>With WMV, it deinterlaces with TFF order, resulting in a very blurry, but smooth image. This is NOT what CS3 did. It deinterlaced properly.
There is no way that what CS3 does to footage when it deinterlaces that footage can be called "proper". CS3 throws out half the image resolution instead of doing any kind of *proper* deinterlacing.
I haven't tried WMV, but if you set your CS4 sequence for high-quality render, and verify that setting (and the chosen bit rate) in the AME before starting the queue, you should see much better deinterlacing and/or scaling results than with CS3. Specifically, I have done HD --> SD conversions using the HQ setting in CS4, and the results have been obviously superior to anything that CS3 can do.
However, a workflow involving VirtualDub and AviSynth produces results that are better still.
If you do produce an intermediate file out of VirtualDub, don't use the AME to encode it to WMV. Use Microsoft's free stand-alone WMV encoder instead.
Jeff, you've got a point. CS3 didn't do GREAT. I tended to use the old 2003 Microsoft WMV encoder as well. But, the Media Encoder in CS3 at least allowed me the turn on or off the "deinterlace" feature when I was converting from DV to WMV. The option to turn it on or off was on the left, not in the codec settings. It was next to the crop controls. If I turned it on, then when I wanted to turn a 720X480 DV AVI into a 640X480 WMV, the fields got blended, but at least I kept all the detail of eyes, letters, etc. and only the motion got blended. If I left the deinterlace turned off, then the fields stayed and you got a 640X480 WMV that looked like it had jagged edges because both fields got encoded "as is" with no loss or dopping."
The new one does give me the option of turning "interlacing" on or off, but off blurs everything vertically, even when I'm not resizing height. So eyes become blurs and sharp serif fonts become these blurred rounded things. The processing shouold follow the F4V/H.264 model where field order determines deinterlacing order.
I prefer not to use AviSynth or Virtualdub, except when absolutely necessary. I'm trying to have a workflow that other media employees (who only know Adobe) can follow without asking me every 5 minutes. there are 4 of us who do video, but I'm the only one who has a serious knowledge base. The others are cameramen or Flash developers who cross trained.
Did you try the "Maximum Render Quality" option? It really is an improvement. It's very similar (if not identical) to the results you can get from AE when you separate fields and check the "Preserve Edges" option.
I just had a problem with de-interlacing and graphics.
I resolved it by creating a new project and selecting the progressive option.
Didn't have to do that with earlier versions
Having the same problem, even when you use Media Encoder as a standalone app and just want to convert a separate movie into WMV.
That movie was not edited in any way by Premiere, I just wanted to use the converter.
Did both with "Allow interlaced processing" checked and unchecked, both are interlaced.
And I'm guessing Adobe won't put the manual "Deinterlace" option back, will they?
WHAT THE HELL IS IT WITH THIS PIECE OF JUNK? $800 for this crap? So far I've had more problems than at any time with any prior version.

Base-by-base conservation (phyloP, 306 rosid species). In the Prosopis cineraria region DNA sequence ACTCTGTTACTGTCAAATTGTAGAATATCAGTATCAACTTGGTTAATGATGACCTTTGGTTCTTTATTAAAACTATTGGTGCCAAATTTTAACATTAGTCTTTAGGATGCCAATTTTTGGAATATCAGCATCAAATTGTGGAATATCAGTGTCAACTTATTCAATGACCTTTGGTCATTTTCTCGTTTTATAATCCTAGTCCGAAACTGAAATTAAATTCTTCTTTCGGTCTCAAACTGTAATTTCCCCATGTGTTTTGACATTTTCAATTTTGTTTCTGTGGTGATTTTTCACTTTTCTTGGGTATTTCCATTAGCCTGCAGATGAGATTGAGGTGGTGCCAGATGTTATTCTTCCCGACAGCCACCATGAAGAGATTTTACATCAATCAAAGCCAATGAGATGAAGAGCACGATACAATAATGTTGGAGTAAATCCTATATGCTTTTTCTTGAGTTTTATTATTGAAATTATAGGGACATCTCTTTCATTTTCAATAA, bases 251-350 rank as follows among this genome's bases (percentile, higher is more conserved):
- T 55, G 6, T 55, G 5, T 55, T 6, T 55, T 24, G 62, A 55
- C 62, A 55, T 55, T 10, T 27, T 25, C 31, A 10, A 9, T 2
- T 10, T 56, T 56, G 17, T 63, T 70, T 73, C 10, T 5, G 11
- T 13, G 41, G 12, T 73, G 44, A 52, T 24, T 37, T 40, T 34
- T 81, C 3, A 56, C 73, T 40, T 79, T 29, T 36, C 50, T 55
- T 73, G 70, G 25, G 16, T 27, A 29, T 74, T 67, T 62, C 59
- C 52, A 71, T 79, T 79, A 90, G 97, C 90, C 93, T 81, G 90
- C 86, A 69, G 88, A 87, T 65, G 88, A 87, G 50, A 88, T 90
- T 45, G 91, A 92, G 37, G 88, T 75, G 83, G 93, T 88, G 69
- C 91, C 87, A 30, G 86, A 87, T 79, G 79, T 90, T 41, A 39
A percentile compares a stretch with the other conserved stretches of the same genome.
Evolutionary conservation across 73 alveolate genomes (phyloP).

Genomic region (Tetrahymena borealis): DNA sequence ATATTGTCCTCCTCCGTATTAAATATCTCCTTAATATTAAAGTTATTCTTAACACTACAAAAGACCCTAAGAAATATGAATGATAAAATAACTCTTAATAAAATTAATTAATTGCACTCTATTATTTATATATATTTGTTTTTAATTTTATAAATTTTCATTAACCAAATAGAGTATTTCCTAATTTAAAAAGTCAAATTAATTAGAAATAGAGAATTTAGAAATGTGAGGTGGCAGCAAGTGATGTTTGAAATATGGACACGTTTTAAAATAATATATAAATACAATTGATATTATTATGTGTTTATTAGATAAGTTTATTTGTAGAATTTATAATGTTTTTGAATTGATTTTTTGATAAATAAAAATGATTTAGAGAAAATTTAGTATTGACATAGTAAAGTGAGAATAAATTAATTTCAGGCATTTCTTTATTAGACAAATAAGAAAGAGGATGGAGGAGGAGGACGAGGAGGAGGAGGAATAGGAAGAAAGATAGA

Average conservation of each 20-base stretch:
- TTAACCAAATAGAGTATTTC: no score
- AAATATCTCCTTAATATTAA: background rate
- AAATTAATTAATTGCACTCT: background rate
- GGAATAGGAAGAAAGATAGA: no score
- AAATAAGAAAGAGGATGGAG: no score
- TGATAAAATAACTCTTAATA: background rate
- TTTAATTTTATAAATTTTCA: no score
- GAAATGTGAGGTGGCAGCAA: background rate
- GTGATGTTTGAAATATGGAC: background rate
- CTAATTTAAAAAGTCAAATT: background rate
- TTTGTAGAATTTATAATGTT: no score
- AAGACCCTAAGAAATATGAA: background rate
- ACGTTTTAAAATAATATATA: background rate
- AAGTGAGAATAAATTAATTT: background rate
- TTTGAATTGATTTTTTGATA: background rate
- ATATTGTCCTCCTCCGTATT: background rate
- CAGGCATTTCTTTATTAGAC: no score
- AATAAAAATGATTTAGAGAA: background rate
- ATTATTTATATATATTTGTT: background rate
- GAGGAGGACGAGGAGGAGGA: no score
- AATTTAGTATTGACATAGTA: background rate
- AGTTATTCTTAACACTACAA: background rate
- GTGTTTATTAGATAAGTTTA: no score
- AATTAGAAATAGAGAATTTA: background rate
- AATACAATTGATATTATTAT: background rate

>Adobe won't put the manual "Deinterlace" option back
Please explain your need for an option.
The only time de-interlacing is required is when going from an interlaced source to a progressive destination. Anything else does not require de-interlacing.
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Open the flyout menu for the settings tabs and choose "Maximum Quality Render". That option forces the AME to use advanced scaling and deinterlacing algorithms.
The results aren't as good as with AviSynth and VirtualDub, but it produces the same quality deinterlacing result as After Effects does when "Preserve Edges" is selected.
The downside is that your render time will increase dramatically.
There's a lot of new stuff in CS4, and a lot of old procedures that work differently than in any prior version. Realizing that may reduce some of your frustration.
@ Eddie: that's exactly right, I have interlaced Quicktime DVs that need to be prepped for the web. The standalone media encoder from Microsoft has problems processing QT files properly.
@Jeff, thank you - will try this workaround. Just very frustrated that Adobe decided to screw with our workflow so much.
When I use CS4 Encoder, I have to resize the video for a stream. When I do so, the final flv is really fuzzy. I have tried everything, including exporting a progressive AVI and it wont even let me see the original AVI, just the fuzzy output. Any help?
"There is no way that what CS3 does to footage when it deinterlaces that footage can be called "proper". CS3 throws out half the image resolution instead of doing any kind of *proper* deinterlacing."
You took the words right out of my mouth. Premiere has never been known for its deinterlacing ability, and I haven't used AE, but from what I understand, it's not much better.
If I import an AVI instead of, lets say an MOV, I cannot compare the quality of the source file and the output. When I click on source, it is black, all the way through the time line.
And no matter what, when I output my files at 320X240, they look like they have a blur on them, or a soft focus, even though I didnt use that setting.
Before you go to Media Encoder select your final video in the timeline and then go to -> video options -> field options -> deinterlace
This replaces the CS3 easy option of just ticking a (de-interlace) box
This is where I sourced the info: http://www.avforums.com/forums/camcorders-video-editing/883688-giving-footage-film-look-ad obe-premiere-pro-cs4.html#post8347287
Hope this helps!